The second idea is to wear a thick-strapped tank top underneath of the boatneck shirt that will cover up your bra straps and add a little

depth and color to your outfit. I have worn a pink and white striped tank top underneath a black boatneck, and it is a long tank top so you can see the stripes peeping out from the bottom of the boatneck as well for added effect.
geekish
Post 5

I love to add to the nautical feel of boatneck shirts by getting navy and red or navy and white striped boatneck. Worn with boat shoes and khakis - instant classic look.

I have another boatneck that is one that is too wide and my brassiere straps are constantly appearing on one side or the other. I hate with a passion strapless bras (I do not think a comfortable one has been created yet). Does anybody have any other ideas?

kylee07drg
Post 4

I have several nice boatneck blouses. Most of them have three-quarter length sleeves, since that length seems to go great with the neckline.

These blouses have a ribbed edge to the neckline and to the cuffs. They are cotton, solid colors, and very smooth. I love wearing them to the office with trousers. I can wear them under blazers for a professional look when I have a business meeting.

The purple boatneck looks best with gray pants, and the peach one goes well with khaki trousers. The style goes well with wide leg trousers, because it adds to the sailor look.

seag47
Post 3

When my best friend was planning her wedding, she picked out boatneck bridesmaid dresses. They had the straight neckline in front with a dipping drape in the back.

The dresses were a shimmery lavender. The material hung loosely, so even the front neckline had some movement to it. The back draped down to show the girls’ shoulder blades. Everyone who wore one said they were very comfortable.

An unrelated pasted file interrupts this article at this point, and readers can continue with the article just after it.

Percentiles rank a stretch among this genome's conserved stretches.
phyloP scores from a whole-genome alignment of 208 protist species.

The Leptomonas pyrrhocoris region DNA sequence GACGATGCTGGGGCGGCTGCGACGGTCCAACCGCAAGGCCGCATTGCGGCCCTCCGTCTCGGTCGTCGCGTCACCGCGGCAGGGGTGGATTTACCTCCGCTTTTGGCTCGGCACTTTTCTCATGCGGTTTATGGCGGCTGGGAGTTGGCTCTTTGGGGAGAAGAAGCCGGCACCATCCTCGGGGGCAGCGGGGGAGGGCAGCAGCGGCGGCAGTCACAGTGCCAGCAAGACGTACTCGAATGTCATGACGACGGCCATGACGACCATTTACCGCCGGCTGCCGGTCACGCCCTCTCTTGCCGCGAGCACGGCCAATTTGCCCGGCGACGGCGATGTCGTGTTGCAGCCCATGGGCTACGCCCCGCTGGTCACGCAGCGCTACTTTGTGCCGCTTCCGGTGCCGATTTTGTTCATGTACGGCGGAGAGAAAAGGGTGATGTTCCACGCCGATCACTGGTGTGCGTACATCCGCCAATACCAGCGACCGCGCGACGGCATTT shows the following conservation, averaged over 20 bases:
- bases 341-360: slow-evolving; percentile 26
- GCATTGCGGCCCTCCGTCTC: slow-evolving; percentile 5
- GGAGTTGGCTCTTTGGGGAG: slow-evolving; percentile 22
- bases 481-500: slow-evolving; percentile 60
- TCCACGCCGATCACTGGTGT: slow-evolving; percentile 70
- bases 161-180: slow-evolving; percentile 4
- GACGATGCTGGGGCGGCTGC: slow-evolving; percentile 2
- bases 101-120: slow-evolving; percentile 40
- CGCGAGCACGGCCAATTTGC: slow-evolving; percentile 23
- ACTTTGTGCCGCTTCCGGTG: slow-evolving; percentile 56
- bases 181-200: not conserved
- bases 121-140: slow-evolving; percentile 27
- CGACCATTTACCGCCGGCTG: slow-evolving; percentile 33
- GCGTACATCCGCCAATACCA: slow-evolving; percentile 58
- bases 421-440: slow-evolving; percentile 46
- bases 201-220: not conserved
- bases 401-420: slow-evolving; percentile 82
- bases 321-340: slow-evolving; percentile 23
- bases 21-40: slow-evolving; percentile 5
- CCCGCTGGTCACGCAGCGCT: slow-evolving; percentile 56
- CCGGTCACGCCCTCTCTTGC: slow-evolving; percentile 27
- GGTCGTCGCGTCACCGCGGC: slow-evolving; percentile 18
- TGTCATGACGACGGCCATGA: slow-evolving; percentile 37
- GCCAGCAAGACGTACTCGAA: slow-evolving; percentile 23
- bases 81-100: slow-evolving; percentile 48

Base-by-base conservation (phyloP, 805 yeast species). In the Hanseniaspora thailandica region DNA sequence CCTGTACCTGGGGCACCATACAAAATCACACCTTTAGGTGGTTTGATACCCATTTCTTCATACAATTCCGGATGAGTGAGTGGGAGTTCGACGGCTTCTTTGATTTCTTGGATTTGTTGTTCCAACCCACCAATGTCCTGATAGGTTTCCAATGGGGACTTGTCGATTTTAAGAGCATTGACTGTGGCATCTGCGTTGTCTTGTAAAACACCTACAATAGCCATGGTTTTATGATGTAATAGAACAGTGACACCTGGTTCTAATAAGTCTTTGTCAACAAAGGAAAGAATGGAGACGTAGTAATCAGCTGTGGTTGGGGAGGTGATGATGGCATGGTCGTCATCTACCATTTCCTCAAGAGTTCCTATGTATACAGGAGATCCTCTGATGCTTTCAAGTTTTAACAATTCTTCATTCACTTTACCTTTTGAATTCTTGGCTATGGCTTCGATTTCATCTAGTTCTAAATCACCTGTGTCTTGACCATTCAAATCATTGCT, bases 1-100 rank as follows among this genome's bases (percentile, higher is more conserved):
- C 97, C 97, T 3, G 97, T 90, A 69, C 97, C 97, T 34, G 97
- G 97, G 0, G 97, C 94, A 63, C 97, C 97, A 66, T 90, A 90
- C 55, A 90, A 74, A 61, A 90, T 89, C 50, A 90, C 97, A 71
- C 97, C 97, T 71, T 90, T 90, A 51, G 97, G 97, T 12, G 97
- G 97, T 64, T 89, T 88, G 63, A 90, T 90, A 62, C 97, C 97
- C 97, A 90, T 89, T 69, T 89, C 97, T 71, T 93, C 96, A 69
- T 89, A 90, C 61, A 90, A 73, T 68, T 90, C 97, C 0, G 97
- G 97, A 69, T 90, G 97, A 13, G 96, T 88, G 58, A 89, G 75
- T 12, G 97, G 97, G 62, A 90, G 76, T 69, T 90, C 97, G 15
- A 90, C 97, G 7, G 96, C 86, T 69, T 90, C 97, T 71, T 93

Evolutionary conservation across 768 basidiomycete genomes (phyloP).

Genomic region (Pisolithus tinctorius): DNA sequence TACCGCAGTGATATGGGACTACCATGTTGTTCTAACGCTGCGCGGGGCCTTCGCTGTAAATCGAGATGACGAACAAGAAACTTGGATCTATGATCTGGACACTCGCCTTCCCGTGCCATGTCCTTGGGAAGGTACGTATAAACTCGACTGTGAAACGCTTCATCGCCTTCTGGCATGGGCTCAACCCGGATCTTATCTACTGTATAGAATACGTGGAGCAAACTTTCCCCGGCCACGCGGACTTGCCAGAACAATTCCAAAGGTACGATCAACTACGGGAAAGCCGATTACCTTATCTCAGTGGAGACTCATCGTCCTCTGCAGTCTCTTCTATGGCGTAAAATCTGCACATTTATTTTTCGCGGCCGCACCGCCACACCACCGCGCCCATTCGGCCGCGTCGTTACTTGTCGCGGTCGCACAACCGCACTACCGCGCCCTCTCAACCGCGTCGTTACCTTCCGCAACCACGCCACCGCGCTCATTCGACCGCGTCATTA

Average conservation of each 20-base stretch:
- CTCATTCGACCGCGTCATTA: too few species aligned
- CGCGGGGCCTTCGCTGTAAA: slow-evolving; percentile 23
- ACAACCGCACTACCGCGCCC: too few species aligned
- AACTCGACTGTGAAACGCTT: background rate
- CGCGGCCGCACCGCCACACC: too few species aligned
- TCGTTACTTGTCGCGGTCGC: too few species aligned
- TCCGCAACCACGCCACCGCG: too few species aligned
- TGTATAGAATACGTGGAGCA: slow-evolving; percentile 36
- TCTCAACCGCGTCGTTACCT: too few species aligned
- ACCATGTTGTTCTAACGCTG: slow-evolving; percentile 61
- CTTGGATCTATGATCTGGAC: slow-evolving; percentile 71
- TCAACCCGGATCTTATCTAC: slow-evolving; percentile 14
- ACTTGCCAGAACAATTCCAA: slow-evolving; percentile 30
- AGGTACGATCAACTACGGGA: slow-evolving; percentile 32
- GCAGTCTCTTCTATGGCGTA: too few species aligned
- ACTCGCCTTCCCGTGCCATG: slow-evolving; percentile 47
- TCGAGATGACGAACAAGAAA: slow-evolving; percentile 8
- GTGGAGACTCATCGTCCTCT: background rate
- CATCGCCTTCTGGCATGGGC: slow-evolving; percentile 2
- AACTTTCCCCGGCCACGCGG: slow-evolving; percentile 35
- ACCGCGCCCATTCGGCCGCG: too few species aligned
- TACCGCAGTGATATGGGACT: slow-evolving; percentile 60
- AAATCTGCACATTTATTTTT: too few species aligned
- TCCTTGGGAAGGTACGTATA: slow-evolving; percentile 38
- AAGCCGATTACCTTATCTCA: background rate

A big lavender sash tied in the back, but not in a bow. It was meant to be tied in a knot and cascade down the length of the dress. It went well with the back neckline drape.

wavy58
Post 2

I love those boatneck dresses that resemble the ones worn in the sixties. They are sleeveless and only go in slightly at the waist, having more of a straight look. They come down almost to the top of the knees.

The straight-across neckline is awesome for people like me who feel exposed if they show even a little bit of chest skin. The bras that I wear have pretty thin straps, so showing is not an issue.

My friends tease me and tell me I should have been born in the sixties, because I have a large collection of boatneck dresses. Several of them belonged to my mother, and they are still in good condition.

StarJo
Post 1

I have a boatneck top with a nautical look to complement the neckline. It has broad navy and white alternating stripes. The sleeves are three-quarter length, and they have large white cuffs at the end that fold back stiffly.

Along the wide neckline is delicate gold braiding. In the middle of the front, a faded gold anchor whispers out of the background.

I found this shirt at a thrift store, and it looked like it had never been worn. It’s a bit eccentric for some tastes, but I love it. I’m always looking for tops with boatnecks, because they are modest and so comfortable.